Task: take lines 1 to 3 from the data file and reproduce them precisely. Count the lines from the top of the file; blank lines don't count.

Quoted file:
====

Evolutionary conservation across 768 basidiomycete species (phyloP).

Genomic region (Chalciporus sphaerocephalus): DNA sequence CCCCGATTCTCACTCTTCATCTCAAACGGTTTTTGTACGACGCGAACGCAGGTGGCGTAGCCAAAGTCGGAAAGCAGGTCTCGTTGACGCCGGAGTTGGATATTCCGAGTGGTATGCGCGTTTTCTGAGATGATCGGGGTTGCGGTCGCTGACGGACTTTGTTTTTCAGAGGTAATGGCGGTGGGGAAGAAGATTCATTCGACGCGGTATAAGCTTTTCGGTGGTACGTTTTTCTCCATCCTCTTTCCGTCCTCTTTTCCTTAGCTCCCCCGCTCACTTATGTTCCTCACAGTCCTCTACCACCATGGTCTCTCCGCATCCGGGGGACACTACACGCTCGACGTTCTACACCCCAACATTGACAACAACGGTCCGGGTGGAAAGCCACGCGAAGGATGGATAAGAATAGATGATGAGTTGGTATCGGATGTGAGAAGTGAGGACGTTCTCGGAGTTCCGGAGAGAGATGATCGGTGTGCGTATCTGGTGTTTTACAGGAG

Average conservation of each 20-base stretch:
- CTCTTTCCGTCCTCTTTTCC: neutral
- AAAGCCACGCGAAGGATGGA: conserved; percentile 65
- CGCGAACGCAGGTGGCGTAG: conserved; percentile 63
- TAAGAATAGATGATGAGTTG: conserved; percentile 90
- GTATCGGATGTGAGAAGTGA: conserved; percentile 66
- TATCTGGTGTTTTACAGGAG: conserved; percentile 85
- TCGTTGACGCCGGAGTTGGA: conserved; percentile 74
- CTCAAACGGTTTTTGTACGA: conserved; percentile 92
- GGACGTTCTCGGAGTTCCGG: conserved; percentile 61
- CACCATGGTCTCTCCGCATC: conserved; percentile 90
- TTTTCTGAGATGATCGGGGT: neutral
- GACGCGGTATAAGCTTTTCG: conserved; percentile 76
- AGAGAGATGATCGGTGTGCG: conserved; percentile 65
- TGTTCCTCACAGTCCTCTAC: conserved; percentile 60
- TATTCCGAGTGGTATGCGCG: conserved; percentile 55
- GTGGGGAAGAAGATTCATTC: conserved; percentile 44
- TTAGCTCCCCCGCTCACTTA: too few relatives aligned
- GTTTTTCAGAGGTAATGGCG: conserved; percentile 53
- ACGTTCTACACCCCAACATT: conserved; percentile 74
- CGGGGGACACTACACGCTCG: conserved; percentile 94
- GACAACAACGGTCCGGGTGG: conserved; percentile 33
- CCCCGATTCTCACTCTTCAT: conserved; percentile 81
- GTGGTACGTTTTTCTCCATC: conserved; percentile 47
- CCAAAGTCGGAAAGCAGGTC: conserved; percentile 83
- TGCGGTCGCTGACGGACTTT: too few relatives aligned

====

Evolutionary conservation across 768 basidiomycete species (phyloP).

Genomic region (Chalciporus sphaerocephalus): DNA sequence CCCCGATTCTCACTCTTCATCTCAAACGGTTTTTGTACGACGCGAACGCAGGTGGCGTAGCCAAAGTCGGAAAGCAGGTCTCGTTGACGCCGGAGTTGGATATTCCGAGTGGTATGCGCGTTTTCTGAGATGATCGGGGTTGCGGTCGCTGACGGACTTTGTTTTTCAGAGGTAATGGCGGTGGGGAAGAAGATTCATTCGACGCGGTATAAGCTTTTCGGTGGTACGTTTTTCTCCATCCTCTTTCCGTCCTCTTTTCCTTAGCTCCCCCGCTCACTTATGTTCCTCACAGTCCTCTACCACCATGGTCTCTCCGCATCCGGGGGACACTACACGCTCGACGTTCTACACCCCAACATTGACAACAACGGTCCGGGTGGAAAGCCACGCGAAGGATGGATAAGAATAGATGATGAGTTGGTATCGGATGTGAGAAGTGAGGACGTTCTCGGAGTTCCGGAGAGAGATGATCGGTGTGCGTATCTGGTGTTTTACAGGAG

Average conservation of each 20-base stretch: